Golden Lion Winners
The winners of the Golden Lions in Venice on Saturday provoked the usual reaction: “You’re kidding.” Nobody, including this blogger and former Biennale curator, had expected them.
The one for lifetime achievement was already known—Rem Koolhaas—and it is difficult to argue with that. The Golden Lion for an individual artist, though, went to Junya Ishigami, for a project that only the jury saw: a construction of monofilament meant to describe at full scale a roughly 12-foot cube building to be constructed “somewhere in Europe” out of material so thin that it's almost invisible—would have been difficult to find if one of the Biennale’s resident cats had not crept into the Arsenale the night before the preview and destroyed most of it. Cats are harsh architecture critics, as is widely known, but this seemed like a particularly ham-pawed reaction. Nonetheless, I certainly did not see what the jury saw, either literally or figuratively.
The Golden Lion for national participation went to first-time entry Bahrain for a triad of fishermen’s carts it pulled into the Arsenale, connected with ramps, outfitted with a few cushions, and populated with charming Bahrainis. Jury chair Beatriz Colomina assured me that the Bahrainis would not only have poured me tea, but also engaged me in a wonderful discussion about the pros and especially cons of their country’s pell-mell development, if only I had taken the time. But who has time in the rush of the biennale, though perhaps that was the jury’s point: Architecture that makes you take the time should be awarded. I would rather have architecture that makes time for me.
The honorable mentions were equally mysterious, with one of them going to a weak version of one of Mario Merz’s domes designed by Wang Shu of Amateur Architecture Studio. Perhaps the jury was awarding not this collection of sticks but his brilliant buildings, such as the China Art Academy in Hangzhou, about which I have written with great enthusiasm previously.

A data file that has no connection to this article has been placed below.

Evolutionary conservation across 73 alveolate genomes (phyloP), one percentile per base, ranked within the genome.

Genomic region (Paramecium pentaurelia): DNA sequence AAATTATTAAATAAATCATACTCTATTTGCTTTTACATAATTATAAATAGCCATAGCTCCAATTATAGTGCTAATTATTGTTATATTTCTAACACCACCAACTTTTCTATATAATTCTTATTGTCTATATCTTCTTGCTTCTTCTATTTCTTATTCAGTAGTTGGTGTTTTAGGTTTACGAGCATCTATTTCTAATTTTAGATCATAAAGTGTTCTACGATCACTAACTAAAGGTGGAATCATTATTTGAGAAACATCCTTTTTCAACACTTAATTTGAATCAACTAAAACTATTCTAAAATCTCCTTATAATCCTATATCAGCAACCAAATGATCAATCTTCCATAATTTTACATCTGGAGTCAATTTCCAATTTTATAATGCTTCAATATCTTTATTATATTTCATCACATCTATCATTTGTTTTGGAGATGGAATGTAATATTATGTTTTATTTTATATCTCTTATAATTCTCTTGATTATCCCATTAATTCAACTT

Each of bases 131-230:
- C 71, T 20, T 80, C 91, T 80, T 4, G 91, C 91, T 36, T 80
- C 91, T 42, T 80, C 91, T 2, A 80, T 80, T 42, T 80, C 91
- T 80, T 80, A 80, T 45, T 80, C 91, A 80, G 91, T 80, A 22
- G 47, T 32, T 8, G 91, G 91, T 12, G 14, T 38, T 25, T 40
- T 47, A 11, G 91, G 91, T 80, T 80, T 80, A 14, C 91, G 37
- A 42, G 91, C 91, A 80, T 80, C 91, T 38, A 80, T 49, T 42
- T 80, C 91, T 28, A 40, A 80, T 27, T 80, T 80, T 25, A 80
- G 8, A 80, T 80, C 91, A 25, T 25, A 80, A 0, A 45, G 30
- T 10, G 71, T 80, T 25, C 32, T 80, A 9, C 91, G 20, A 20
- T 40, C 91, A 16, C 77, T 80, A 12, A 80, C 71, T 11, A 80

Another went to the combination of Kersten Geers van Severen and Bas Princen, a project we missed the first time through the exhibitions. It occupied a line of former store rooms all the way at the end of the Arsenale area, next to the Garden of the Virgins I “unlocked,” as the Italians say, when I commissioned Kathryn Gustafson to design a garden there when I was Curator in 2008 (Dutch landscape architect Piet Oudolf replanted part of it with seasonal flowers, and won another honorable mention for being a good gardener). Each of the storerooms contained perspectives of architecture projects printed directly on aluminum plates. They faced Princen’s photographs, mainly of found spaces under highways, between new housing projects, or in parks in Third World countries. Bleakness, emptiness, and scalelessness were the subject of both the designs and the photographs, turning them into a kind of perverse beauty—I guess.
Don’t get me wrong, there is much of great beauty to see at this biennale, and I will continue to report on it in my next blogs. I remember, however, when the jury I had handpicked in 2008 reported their decision. The President of the Biennale was standing next to me and started laughing. “That is the expression every curator or director, whether for art, architecture, or film, has when they hear this,” he said. “They never understand the decision.” I learned to love “my” jury’s awards, and perhaps soon I will see the wisdom of this year’s wise men and women as well.